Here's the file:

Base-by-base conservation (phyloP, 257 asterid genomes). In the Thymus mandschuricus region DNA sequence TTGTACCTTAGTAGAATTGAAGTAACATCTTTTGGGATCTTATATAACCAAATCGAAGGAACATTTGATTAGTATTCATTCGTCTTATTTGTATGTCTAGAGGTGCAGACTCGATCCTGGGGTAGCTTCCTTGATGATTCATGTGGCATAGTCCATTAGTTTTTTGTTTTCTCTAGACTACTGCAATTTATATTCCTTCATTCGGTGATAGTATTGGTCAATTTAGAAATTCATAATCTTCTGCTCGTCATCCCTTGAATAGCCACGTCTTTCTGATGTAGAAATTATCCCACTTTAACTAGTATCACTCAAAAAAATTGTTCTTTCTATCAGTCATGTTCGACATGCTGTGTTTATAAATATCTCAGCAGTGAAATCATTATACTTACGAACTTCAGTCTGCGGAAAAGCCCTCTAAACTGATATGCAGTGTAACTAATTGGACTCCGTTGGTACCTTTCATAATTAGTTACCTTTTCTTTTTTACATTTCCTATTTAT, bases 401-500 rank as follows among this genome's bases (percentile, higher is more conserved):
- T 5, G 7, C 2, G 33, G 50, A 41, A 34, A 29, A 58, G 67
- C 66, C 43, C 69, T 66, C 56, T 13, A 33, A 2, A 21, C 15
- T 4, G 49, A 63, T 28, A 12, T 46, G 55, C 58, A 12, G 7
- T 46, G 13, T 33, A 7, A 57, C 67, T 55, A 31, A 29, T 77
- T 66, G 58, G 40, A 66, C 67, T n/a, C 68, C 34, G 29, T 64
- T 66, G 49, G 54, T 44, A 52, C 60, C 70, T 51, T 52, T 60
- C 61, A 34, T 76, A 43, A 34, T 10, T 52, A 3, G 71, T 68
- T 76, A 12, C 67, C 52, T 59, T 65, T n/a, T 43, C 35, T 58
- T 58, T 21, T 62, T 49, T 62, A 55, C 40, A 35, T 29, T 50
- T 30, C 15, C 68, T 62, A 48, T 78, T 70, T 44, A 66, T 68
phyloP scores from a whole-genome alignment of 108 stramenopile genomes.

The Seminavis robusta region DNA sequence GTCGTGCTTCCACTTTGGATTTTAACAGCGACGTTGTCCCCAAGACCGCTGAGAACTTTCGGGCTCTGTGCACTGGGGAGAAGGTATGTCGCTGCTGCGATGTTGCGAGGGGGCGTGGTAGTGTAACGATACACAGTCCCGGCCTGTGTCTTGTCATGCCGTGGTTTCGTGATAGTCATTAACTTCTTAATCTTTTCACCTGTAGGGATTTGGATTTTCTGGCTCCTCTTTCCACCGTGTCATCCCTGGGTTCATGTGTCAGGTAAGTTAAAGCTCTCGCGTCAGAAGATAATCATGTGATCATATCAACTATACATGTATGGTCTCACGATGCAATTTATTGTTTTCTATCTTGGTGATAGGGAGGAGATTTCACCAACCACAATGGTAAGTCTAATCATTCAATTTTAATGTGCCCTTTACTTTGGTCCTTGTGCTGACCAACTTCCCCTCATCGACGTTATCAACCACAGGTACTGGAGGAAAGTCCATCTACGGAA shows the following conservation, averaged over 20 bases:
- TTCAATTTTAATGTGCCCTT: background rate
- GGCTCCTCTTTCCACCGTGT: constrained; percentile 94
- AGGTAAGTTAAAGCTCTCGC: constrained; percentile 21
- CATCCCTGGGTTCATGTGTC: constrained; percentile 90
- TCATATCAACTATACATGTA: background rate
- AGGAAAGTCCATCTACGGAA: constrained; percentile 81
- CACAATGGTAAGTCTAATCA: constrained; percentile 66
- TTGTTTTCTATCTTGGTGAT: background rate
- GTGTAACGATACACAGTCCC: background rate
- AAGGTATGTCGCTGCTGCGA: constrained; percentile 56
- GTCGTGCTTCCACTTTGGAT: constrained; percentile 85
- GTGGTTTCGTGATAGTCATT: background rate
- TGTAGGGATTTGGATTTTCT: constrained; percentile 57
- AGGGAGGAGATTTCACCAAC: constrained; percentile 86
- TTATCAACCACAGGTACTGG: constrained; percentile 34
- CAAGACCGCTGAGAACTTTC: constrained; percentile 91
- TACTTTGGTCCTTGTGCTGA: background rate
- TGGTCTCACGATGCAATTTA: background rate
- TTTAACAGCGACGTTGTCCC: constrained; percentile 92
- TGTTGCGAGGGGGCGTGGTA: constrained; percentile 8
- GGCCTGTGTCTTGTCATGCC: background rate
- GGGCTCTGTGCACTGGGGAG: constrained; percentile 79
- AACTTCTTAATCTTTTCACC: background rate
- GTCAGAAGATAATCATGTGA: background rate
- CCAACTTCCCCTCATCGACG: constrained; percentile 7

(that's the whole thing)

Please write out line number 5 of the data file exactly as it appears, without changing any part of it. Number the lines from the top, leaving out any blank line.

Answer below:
- T 46, G 13, T 33, A 7, A 57, C 67, T 55, A 31, A 29, T 77